The American Academy of Arts and Letters
Last night's program at the kennedy Center opened with a Slatkin specialty, a recently written "accessible" work by an American composer. Cindy McTee's "Circuits," completed in 1992, chugs along for all its six minutes at a very steady if urgently quick pace. McTee avoids the rock-influenced composer's tendency to overuse the percussion section. The percussion parts are central to "Circuits" yet remain humbly, whimsically in an accompanying role, and she makes charming use of bright, perky instruments – cowbells, wood blocks, a glockenspiel. Despite the electronic title, the piece is on a perceptibly human scale; indeed at moments "Circus" might have been a more appropriate title. I wish they had played it twice.
The Washington Post
[Circuits ] lasted only six minutes, but its energy, crisp orchestral color and lively percussion left me wanting much more.
The St. Louis Post Dispatch
[Circuits ] is a whirlwind of a piece in which repeated patterns fly by with relentless energy. McTee has a knack for joining fragments into nonstop figures, and her percussion writing runs the gamut from subtle to booming. Other composers in recent years have latched onto this bright, breathless style, but McTee makes a refreshing thing of it in six minutes.
The Plain Dealer
Circuits, a frequently performed work, is an exuberant piece for orchestra whose elements include some fast ostinatos that could arguable be considered minimalist, and some sharp punctuation by the percussion that brings on irreverent thoughts of Spike Jones and his City Slickers. It's a blast, and a refutation of the charge that modern composers don't know how to express joy.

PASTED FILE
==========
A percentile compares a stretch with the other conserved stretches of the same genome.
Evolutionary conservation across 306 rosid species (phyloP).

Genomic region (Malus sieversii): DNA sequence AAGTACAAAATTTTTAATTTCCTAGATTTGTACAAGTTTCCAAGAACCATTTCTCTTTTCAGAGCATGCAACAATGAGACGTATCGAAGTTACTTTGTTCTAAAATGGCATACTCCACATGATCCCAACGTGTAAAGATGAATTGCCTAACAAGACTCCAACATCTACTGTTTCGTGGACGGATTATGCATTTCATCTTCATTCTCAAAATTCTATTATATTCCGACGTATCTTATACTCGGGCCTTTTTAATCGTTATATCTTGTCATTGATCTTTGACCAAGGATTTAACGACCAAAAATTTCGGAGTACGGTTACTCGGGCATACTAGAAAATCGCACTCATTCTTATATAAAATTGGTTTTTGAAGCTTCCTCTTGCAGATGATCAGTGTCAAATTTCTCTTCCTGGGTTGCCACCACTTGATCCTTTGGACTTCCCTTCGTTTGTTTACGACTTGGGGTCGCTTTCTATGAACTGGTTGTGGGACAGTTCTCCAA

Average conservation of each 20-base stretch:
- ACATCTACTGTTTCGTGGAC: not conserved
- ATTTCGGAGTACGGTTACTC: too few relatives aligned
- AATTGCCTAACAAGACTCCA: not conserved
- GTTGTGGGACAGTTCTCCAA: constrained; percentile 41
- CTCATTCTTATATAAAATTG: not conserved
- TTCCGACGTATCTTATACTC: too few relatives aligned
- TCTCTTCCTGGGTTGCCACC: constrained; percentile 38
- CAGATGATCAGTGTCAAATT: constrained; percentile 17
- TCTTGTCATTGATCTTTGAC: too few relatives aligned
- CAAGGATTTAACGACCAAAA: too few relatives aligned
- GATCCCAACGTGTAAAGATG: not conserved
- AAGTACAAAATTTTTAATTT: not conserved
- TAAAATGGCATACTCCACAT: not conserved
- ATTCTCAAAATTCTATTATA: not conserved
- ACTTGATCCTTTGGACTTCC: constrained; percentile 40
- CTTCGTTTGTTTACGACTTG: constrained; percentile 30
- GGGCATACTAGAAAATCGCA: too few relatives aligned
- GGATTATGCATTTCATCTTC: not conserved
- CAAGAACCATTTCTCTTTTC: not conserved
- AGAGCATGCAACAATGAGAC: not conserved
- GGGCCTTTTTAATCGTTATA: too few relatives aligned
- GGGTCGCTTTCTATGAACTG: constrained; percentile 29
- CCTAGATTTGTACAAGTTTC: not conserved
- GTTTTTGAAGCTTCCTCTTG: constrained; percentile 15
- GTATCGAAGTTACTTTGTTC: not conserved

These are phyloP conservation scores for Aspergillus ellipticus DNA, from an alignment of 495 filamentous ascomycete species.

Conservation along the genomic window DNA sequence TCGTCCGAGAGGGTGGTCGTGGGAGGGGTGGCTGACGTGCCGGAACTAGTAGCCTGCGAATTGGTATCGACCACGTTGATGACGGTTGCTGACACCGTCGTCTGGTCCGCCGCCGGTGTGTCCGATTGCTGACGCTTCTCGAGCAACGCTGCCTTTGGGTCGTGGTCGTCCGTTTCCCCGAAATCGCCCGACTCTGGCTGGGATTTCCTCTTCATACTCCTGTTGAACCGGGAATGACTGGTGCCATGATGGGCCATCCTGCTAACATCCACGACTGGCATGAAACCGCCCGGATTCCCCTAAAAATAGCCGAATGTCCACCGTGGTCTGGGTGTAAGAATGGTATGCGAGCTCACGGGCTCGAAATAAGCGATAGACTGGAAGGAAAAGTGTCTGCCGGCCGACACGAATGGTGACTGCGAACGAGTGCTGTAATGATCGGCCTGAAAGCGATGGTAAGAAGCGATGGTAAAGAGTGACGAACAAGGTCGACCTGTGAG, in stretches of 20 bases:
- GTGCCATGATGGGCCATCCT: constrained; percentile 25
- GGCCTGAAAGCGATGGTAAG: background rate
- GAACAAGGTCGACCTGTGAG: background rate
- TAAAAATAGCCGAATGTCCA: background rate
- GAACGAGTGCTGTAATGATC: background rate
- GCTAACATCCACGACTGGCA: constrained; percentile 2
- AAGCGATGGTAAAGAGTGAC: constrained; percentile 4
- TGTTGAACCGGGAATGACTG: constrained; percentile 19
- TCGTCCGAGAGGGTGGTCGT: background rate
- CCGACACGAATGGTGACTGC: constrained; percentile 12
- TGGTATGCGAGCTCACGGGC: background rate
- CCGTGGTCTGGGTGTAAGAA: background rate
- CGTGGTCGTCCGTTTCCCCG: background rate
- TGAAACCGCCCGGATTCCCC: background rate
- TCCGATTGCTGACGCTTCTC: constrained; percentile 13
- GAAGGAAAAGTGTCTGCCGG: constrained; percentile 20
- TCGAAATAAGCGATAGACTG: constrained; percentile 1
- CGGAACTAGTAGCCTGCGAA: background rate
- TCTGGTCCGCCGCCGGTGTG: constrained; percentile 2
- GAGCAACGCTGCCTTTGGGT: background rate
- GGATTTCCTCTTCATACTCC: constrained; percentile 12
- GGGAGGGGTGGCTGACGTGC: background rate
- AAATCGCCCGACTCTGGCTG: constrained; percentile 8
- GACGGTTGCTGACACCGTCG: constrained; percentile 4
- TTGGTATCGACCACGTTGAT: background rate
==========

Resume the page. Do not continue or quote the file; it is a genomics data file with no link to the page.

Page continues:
The Dallas Morning News
McTee explained Circuits in such terms as "energy," "movement" and "circles." In this work she transposes those qualities into a witty, exciting essay, its unfailing continuity based on persistent melodic-rhythmic motives repeated with subtle variations.
The Washington Post
. . . a brief barnburner of a score . . . Circuits has minimalist leanings, but is richer in its tonal palette and harmonic textures . . . with its whirring string passages punctuated by rippling percussion . . .
The Providence Journal
With its racing ostinato figures, percussion pratfalls and daredevil stunts, and jazzy syncopations, [Circuits] has an almost Keystone Kops kind of wit. It zips by on fast-forward and you're left breathless and chuckling at the end.
The Boston Globe
. . . music with visceral appeal.
Gary A. Panetta
The Peoria Journal Star
. . . a delightful 10-minute romp that combined jazzy brass, whimsical percussion and driving, repetitive string phrases . . .
The Boston Herald